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1

precedent

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adjective pre·ce·dent \pri-ˈsē-dənt, ˈpre-sə-dənt\

Definition of precedent

  1. :  prior in time, order, arrangement, or significance



Examples of precedent

  1. <behavior that may be explained by a precedent event in her troubled life>



Origin of precedent

Middle English, from Anglo-French, from Latin praecedent-, praecedens, present participle of praecedere (see precede)


First Known Use: 15th century

Rhymes with precedent


2

precedent

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noun prec·e·dent \ˈpre-sə-dənt\

Simple Definition of precedent

  • : a similar action or event that happened at an earlier time

  • : something done or said that can be used as an example or rule to be followed in the future

  • : the usual or traditional way of doing something

Full Definition of precedent

  1. 1 :  an earlier occurrence of something similar

  2. 2 a :  something done or said that may serve as an example or rule to authorize or justify a subsequent act of the same or an analogous kind <a verdict that had no precedent> b :  the convention established by such a precedent or by long practice

  3. 3 :  a person or thing that serves as a model

Examples of precedent

  1. Suddenly, against all historical precedent just for that week, the Federal Emergency Management Agency would have morphed into a well-organized and dependable outfit. —John McWhorter, National Review, 26 Sept. 2005

  2. On July 12, in an action that seems to have been without precedent, the House voted, 355-0, to condemn a scientific article. —Jonathan Rauch, National Journal, 7 Aug. 1999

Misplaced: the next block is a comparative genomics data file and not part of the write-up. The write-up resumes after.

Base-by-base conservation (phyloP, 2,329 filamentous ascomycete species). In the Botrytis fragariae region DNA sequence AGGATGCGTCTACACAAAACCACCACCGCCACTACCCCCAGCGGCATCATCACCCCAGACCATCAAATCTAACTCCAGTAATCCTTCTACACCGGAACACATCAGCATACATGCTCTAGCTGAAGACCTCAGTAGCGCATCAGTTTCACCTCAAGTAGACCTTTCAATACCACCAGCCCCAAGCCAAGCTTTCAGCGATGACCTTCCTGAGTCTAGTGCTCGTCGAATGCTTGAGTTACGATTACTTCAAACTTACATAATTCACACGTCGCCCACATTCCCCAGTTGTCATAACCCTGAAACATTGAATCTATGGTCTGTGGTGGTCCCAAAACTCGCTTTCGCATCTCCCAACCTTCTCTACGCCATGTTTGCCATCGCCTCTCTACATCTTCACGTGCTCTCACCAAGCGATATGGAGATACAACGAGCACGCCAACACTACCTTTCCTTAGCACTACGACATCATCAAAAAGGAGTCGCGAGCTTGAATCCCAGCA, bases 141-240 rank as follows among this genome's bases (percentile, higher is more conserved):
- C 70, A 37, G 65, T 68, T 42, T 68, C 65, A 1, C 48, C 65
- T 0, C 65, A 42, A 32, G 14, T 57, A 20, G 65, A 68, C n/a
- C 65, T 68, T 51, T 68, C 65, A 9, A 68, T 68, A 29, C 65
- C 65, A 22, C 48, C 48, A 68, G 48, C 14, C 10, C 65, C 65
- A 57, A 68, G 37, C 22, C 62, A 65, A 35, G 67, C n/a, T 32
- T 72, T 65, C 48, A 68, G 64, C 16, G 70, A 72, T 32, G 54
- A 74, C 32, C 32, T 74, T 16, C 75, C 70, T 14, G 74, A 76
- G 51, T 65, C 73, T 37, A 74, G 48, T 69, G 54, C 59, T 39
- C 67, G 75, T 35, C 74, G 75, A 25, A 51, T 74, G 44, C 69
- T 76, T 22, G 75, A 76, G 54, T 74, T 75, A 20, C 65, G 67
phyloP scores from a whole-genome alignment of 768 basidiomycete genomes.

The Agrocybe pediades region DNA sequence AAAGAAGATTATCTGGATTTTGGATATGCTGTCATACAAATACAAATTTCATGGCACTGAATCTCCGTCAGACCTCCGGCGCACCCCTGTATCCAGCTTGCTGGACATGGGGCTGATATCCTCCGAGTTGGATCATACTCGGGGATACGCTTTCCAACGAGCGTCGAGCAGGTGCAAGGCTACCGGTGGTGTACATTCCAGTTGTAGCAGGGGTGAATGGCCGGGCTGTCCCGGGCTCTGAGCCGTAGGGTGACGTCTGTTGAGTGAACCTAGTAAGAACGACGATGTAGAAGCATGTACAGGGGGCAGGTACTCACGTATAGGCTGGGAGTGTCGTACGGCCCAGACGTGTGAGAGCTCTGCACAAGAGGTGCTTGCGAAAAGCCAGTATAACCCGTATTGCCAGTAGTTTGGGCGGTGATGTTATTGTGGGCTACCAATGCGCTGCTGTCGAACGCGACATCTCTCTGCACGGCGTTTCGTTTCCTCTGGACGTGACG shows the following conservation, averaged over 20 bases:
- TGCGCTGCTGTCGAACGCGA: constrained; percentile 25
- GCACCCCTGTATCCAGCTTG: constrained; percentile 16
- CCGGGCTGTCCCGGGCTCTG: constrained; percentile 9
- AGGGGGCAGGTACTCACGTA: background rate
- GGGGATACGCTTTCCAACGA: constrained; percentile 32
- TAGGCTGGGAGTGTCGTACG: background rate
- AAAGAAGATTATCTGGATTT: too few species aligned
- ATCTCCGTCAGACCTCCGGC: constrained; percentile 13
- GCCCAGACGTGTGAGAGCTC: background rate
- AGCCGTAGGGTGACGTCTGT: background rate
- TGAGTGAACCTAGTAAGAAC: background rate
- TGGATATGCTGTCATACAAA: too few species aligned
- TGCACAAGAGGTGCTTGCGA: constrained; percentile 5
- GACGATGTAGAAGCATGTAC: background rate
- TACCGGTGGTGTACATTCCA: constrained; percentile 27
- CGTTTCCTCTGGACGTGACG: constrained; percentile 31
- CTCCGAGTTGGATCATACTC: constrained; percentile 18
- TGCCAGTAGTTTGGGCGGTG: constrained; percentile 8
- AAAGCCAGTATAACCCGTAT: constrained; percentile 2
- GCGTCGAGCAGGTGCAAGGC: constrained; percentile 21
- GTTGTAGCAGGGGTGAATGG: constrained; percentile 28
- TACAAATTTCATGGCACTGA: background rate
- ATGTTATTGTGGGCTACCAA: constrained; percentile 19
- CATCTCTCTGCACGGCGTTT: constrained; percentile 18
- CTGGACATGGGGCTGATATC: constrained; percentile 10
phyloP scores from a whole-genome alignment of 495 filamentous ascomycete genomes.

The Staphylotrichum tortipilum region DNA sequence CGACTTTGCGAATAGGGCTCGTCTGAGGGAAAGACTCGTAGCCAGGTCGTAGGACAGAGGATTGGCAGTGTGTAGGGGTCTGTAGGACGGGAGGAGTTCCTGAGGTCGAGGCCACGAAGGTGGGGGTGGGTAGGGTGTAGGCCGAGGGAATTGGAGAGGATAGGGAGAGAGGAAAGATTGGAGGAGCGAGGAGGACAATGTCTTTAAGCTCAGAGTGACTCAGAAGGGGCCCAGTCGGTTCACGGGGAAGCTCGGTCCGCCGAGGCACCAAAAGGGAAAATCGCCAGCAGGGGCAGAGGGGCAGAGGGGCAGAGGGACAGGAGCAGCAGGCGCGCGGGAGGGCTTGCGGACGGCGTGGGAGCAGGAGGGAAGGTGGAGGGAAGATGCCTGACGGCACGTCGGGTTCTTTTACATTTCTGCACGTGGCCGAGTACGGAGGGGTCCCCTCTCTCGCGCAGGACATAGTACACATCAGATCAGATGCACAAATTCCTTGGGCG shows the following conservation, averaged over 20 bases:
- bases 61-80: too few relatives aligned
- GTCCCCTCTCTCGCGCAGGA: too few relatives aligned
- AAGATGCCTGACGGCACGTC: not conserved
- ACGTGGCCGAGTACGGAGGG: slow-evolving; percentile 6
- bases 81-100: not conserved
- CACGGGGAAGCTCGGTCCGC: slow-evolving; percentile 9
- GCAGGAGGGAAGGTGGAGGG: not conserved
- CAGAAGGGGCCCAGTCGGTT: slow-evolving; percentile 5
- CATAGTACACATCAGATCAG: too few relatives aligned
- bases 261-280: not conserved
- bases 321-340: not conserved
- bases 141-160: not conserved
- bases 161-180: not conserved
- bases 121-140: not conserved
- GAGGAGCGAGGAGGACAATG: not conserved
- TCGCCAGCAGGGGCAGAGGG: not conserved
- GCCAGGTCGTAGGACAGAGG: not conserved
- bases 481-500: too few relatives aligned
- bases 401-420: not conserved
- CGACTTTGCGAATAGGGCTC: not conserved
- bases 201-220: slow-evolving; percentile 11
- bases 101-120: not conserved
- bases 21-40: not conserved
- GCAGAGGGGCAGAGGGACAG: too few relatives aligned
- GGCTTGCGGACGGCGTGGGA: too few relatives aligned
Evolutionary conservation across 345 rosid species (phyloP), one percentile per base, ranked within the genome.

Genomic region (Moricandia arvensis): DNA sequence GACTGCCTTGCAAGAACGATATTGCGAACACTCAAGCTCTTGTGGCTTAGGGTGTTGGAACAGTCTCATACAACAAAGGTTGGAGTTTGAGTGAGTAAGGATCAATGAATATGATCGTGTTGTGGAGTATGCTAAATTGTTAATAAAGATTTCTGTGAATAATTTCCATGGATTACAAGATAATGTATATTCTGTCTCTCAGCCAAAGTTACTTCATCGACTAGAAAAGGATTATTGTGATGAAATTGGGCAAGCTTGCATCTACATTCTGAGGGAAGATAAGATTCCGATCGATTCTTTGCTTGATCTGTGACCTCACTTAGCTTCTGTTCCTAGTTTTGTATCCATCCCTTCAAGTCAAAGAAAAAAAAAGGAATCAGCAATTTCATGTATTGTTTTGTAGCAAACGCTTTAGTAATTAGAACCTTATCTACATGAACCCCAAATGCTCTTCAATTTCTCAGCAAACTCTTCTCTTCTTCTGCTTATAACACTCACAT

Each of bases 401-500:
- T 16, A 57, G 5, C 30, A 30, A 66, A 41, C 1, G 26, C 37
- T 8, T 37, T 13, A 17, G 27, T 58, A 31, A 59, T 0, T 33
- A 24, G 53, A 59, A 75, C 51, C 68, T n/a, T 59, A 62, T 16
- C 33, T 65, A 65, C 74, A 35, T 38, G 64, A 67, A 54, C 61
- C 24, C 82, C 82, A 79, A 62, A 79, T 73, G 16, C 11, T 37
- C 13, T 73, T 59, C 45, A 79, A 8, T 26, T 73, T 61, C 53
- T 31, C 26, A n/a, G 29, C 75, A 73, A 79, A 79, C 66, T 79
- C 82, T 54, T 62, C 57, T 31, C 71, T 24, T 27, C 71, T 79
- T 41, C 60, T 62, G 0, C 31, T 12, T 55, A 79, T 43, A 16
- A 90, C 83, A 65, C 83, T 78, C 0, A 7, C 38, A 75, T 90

3. In cases close-run enough to require the Supreme court to decide them, precedent and principle are elastic enough, or complex enough, that justices can often decide either way without brazenly contradicting themselves. —Henry Louis Gates, Jr., New Republic, 20 & 27 Sept. 1993

  4. We begin to appreciate the mystery when we realize that the act of naming, or denotation, is generically without precedent in natural history. —Walker Percy, “Naming And Being,” 1960, in Signposts in a Strange Land, 1991

  5. The judge's ruling was based on a precedent established by an earlier decision.

  6. He says that the government will set a dangerous precedent if it refuses to allow the protesters to hold a rally.

  7. The judge's ruling was based on legal precedent.



Origin of precedent

(see 1precedent)


First Known Use: 15th century



PRECEDENT Defined for Kids

precedent

play
noun pre·ce·dent \ˈpre-sə-dənt\

Definition of precedent

  1. :  something that can be used as a rule or example to be followed in the future





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